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February 03, 2014


Kimberlee, Esq.

Wow. I understand how, given the name of your blog, authoritarianism doesn't really jive with you politically, but I'm still kind of shocked by your total lack of understanding of what an "authoritarian" is. Especially in the context of management.

There's plenty of room for risk-taking and innovation in an authoritarian workplace regime. I think you're confusing "authoritarian" with "power-hungry asshole." But just because there's some overlap on the Venn diagram doesn't mean they're synonymous.

(As evidence, I submit the huge number of power-hungry assholes who become CEOs out of greed and love for power, and then run their companies into the ground because they refuse to take risks or foster innovation.)

DA Hooligan

I looked up the word "authoritarian" before I read this blog to make sure I had the definition correct. Kris pretty much has it right.

Matt Landrum

OK, this is actually a topic I am pretty interested in so I would like to hear some feedback on this. Let me set the stage...

1. I think strong management can be an amazing productivity enabler (and I mean management and not leadership, though they are both important).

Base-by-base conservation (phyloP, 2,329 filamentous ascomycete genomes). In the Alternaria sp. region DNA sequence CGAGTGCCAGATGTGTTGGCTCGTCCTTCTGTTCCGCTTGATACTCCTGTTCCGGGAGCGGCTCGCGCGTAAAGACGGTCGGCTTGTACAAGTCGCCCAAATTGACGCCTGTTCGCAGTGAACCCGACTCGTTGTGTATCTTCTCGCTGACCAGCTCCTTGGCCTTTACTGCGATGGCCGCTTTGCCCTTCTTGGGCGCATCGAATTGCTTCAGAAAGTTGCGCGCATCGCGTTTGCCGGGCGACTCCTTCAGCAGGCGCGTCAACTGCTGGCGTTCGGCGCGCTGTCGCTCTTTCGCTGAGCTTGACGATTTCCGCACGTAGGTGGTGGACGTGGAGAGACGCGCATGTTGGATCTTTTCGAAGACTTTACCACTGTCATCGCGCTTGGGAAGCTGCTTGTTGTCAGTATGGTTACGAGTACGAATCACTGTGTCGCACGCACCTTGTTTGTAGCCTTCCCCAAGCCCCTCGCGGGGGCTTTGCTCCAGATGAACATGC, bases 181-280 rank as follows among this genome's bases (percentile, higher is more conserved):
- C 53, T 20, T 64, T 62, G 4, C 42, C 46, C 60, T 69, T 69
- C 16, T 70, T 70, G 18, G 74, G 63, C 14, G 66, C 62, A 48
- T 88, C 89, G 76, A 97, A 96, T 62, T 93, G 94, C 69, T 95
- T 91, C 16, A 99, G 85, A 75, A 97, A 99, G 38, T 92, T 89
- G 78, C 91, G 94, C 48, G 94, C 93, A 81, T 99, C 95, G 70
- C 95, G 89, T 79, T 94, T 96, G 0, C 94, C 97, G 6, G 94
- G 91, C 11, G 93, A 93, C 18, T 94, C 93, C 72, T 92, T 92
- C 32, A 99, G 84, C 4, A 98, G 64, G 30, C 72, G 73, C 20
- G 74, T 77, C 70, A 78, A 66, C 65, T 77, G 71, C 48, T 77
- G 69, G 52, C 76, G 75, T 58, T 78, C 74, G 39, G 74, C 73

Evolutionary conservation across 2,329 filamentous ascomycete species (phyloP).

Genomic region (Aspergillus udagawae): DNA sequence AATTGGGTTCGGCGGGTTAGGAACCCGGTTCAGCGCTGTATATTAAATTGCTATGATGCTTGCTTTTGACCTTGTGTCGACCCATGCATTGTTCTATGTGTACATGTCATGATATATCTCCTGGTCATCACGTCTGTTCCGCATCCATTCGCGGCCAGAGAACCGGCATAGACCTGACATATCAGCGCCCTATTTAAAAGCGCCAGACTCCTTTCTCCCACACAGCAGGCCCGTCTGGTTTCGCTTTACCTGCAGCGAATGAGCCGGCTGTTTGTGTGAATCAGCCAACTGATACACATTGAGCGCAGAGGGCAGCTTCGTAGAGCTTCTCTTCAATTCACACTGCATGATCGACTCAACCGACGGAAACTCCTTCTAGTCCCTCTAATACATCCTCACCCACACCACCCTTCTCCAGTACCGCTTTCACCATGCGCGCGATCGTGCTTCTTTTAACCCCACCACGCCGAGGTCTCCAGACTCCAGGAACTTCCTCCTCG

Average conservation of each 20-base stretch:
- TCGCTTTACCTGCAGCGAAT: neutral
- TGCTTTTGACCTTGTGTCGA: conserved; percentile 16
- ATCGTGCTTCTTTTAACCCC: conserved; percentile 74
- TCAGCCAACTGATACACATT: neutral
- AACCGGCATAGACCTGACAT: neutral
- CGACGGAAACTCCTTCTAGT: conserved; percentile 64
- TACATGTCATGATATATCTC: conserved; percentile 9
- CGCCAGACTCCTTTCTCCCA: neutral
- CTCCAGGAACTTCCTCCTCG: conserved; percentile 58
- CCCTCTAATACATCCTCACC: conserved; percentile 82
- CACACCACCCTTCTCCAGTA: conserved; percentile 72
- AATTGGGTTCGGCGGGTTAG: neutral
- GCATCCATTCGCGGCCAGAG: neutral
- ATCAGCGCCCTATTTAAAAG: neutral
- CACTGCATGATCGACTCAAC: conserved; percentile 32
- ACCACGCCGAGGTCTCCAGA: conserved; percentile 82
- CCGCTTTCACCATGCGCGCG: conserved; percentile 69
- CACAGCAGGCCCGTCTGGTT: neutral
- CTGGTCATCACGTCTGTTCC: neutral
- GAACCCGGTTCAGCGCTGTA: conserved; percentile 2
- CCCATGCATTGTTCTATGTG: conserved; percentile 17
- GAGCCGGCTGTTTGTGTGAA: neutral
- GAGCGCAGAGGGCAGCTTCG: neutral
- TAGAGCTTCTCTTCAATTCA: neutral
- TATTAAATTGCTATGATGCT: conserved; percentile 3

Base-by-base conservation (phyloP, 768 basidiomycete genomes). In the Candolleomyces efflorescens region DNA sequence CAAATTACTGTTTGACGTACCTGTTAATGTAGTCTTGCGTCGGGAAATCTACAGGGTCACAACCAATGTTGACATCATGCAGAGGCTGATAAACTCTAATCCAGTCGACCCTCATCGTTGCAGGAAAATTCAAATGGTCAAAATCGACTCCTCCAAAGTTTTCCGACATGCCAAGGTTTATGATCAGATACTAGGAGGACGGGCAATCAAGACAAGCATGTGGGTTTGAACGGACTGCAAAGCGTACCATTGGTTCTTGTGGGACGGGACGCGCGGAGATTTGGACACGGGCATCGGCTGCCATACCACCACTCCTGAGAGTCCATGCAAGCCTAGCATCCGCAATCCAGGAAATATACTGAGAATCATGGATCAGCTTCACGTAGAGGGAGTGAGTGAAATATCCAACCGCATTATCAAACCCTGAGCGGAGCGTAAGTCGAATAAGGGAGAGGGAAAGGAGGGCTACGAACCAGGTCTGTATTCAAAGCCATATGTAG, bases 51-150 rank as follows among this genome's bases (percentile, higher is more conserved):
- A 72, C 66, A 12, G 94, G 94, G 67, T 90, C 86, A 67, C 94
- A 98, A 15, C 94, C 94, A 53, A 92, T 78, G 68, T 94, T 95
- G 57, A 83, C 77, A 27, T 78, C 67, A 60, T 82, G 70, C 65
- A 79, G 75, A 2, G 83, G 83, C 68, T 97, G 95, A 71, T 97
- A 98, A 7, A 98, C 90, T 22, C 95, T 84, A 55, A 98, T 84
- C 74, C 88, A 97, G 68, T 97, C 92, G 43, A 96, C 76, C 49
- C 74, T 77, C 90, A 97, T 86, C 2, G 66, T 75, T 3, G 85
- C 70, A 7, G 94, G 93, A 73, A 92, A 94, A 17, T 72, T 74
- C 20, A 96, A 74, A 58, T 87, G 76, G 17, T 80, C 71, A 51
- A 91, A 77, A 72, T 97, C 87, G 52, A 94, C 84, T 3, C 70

2. I've run into roughly 3 classes of people when evangelizing my belief stated in #1.

C. Those that buy into my management message either because it makes logical sense or experience tells them it's true.

B. Those that buy in because they naturally like working with/developing people (so you're preaching a message they want to hear anyway).

C. Those that believe fear and money are how you get people to do things (a friend of mine's dad used to joke that those were the only two things in his management tool chest).

OK, now here is where I am interested in feedback. How does one approach those in category C without looking like the touchy-feely HR guy? Because let's be honest, you can definitely get OK results with the combination of fear and power, and if that's what they have used to climb the ladder, what's going to get their attention?

Truly interested in constructive, positive feedback. Not interested in "you'll never change those people" comments (heard them already). Examples of previously successful experiences encouraged (or previously unsuccessful experiences with what you would do differently).

Thanks for the post, KD.

Matt Landrum

Yes, I learned the alphabet C, B, C, D... those of you with less imaginative schooling should refer the the first C as the letter "A"... unless KD can just fix that for me.

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